Taking a lead

The race is on to be the first ever leader of the Green Party. Here candidate Caroline Lucas MEP set

I've applied for a new job, and next weekend the selection panel will deliver its judgement. I'm standing to be elected as the first ever leader of the Green Party, and on 6 September the result of a ballot of every party member will be announced at our autumn conference.

It would definitely be the biggest challenge I've ever taken on - but it’s also a vital opportunity to take the Green Party into the heart of British political debate.

So what are we proposing that is so radically different, and so urgently needed? Let me outline just a few of the issues.

With the impact of the credit crunch biting deeper every day, re-regulating our financial system has to be a priority, and not in a timid or piecemeal way. Successive governments have listened only to those arguing in favour of greater profits for the financial industry.

Greens believe the banking system should be regulated for the benefit of the consumer - not for maximum profits – and would ensure that ideas like the Tobin tax on currency speculation are actually pushed forward, and implemented for social as well as economic benefit.

But we don’t only face a financial crisis. In fact, it’s a triple crunch of financial meltdown, an accelerating climate crisis, and soaring energy prices underpinned by an encroaching peak in oil production, all of which have their origins firmly rooted in the current model of globalisation.

That means that we need not only a structural transformation of the regulation of national and international financial systems, but also a massive and sustained programme to invest in energy conservation and renewable energies, coupled with effective demand management.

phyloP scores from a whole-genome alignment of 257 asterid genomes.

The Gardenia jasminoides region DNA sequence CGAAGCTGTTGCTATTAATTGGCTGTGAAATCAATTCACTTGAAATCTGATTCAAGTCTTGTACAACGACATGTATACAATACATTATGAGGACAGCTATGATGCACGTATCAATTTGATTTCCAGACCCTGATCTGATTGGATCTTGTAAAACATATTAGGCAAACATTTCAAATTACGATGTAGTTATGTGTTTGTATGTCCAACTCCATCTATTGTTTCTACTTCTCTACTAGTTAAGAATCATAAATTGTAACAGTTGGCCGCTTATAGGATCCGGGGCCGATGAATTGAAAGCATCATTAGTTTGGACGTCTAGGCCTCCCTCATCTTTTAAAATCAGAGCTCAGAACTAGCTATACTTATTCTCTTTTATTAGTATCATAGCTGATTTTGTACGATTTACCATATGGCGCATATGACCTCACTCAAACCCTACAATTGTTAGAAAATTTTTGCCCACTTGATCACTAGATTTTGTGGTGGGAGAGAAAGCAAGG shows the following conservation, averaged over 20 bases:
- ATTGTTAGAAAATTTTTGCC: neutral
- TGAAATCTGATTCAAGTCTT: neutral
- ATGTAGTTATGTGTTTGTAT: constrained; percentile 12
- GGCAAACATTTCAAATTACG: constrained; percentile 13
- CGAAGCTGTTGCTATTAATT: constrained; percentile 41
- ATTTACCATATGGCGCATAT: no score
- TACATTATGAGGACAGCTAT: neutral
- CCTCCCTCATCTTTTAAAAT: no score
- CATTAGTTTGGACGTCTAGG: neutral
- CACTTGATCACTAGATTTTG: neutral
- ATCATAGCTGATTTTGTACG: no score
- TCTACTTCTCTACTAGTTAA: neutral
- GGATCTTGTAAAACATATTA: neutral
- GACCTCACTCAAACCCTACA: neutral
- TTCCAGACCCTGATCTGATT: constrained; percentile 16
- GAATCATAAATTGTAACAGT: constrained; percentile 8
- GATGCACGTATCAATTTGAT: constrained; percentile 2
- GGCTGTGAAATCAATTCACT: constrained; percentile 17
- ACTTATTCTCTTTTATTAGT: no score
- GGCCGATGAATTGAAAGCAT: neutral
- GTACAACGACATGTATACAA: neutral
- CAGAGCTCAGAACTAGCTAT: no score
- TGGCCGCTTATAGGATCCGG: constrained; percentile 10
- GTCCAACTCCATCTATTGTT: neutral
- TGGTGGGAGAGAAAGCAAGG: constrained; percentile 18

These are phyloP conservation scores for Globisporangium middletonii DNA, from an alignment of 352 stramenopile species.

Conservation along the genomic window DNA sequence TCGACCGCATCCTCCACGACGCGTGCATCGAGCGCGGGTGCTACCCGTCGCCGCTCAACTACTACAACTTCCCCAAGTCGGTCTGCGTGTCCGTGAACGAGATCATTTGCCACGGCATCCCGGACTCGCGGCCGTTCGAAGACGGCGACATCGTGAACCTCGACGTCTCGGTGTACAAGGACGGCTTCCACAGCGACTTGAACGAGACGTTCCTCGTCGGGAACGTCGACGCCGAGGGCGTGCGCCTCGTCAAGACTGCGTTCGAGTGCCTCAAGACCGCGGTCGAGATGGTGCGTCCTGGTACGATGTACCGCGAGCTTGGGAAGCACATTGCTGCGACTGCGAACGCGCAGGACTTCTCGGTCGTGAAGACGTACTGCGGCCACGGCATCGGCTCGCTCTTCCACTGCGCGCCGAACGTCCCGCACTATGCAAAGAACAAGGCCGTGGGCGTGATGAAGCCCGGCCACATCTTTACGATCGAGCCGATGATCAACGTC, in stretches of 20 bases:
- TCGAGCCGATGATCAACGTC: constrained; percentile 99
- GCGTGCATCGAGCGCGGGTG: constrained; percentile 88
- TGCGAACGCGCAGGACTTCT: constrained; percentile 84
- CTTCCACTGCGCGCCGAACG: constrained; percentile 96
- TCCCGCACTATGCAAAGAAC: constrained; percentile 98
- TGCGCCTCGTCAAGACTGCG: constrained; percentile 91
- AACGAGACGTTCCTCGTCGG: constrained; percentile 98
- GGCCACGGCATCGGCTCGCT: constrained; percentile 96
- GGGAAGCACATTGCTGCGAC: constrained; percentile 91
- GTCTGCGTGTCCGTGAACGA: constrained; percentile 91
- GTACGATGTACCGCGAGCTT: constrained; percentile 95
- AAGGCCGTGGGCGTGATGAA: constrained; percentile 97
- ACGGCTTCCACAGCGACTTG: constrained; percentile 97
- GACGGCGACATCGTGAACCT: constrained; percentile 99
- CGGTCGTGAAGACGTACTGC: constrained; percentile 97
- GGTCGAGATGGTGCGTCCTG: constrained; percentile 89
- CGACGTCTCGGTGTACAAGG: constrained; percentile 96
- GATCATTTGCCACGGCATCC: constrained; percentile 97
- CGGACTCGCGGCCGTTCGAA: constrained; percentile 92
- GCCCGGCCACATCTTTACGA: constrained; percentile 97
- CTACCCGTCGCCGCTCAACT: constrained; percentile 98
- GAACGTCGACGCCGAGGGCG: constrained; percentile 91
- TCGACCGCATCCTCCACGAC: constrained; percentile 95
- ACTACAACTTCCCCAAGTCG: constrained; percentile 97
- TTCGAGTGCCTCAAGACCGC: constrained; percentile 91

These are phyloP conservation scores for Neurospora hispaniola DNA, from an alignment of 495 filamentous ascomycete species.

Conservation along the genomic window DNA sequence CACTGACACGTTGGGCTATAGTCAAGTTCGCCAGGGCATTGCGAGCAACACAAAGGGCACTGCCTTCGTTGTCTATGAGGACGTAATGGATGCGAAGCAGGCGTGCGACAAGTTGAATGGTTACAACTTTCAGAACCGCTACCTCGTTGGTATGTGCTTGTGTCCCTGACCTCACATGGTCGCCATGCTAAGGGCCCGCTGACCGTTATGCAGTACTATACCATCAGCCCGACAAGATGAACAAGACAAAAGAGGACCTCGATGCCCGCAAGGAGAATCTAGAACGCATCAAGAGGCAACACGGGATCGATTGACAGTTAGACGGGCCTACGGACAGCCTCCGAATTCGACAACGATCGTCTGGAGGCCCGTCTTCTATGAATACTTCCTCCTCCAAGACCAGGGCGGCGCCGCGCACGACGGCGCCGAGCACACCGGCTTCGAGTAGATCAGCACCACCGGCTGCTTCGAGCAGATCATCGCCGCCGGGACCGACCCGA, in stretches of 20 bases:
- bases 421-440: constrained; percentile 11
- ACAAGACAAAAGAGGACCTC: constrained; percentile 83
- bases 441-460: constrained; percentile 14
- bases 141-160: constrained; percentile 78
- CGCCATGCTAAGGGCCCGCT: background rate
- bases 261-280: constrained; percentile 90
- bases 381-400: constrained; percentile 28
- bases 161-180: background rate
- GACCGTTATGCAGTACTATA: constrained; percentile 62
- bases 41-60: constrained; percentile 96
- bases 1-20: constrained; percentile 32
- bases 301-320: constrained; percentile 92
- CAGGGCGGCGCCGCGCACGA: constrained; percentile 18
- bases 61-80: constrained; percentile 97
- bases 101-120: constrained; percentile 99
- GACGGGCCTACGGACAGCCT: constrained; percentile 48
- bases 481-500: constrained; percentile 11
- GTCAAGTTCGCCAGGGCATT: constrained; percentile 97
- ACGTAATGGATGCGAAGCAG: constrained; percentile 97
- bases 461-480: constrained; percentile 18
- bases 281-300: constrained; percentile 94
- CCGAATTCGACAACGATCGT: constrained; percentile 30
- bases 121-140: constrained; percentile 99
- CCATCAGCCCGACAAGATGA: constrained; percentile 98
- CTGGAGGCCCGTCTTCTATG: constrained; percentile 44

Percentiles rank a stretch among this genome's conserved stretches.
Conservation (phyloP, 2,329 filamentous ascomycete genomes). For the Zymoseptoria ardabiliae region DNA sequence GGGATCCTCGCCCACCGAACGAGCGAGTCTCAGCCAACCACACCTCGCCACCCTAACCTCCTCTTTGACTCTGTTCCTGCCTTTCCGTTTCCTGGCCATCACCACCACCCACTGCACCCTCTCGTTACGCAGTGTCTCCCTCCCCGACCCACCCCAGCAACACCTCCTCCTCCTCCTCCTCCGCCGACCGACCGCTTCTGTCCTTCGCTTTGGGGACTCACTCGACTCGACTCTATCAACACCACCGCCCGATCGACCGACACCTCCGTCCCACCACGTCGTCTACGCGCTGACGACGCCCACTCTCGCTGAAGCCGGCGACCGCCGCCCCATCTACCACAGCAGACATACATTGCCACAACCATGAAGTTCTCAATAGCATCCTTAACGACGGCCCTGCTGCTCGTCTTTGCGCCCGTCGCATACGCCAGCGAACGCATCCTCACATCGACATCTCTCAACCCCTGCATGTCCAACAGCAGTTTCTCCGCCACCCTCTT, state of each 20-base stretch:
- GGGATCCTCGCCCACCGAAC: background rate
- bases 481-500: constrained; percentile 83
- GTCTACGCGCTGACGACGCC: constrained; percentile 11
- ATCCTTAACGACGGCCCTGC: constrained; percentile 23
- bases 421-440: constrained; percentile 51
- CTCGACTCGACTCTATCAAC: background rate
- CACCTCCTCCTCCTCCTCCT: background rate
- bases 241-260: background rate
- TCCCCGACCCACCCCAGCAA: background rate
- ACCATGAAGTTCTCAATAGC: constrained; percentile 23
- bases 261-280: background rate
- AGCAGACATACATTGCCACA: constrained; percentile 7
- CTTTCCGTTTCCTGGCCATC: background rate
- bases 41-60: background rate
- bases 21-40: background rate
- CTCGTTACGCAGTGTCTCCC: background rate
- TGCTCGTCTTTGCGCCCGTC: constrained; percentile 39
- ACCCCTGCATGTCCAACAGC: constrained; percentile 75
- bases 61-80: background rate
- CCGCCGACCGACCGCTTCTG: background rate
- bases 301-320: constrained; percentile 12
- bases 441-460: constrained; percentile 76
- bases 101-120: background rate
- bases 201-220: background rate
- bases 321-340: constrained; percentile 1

We need a “carbon army”, trained and ready to take up the huge job opportunities that will come from a switch to a zero carbon economy. That means skilled jobs for a massive switch to micro, small scale and more localised power generation, a huge expansion in public transport provision and investment in energy efficient technology.

There is another crucial reason why Britain needs Green leadership now. Voter turnout at all elections has been falling. Fewer than one in four people vote in many local elections. Most people simply can't see any difference between politicians from any of the three main Westminster parties. Minor divergences in economic management emerge from time to time, but the paradigm of privatisation, liberalisation and free market dominance has killed off many progressive policies.

A lack of respect for the British people on European issues, with the government of the day promising a referendum on a constitution, but no referendum on an edited version which passes through Parliament as a Treaty, undermines the social contract between voters and politicians. Angry, and faced with such lack of choice, where are increasing numbers of voters heading? We've seen that the Greens have continued to make progress, but so have the BNP. Our politics of hope are being pitted against their politics of hate and ignorance.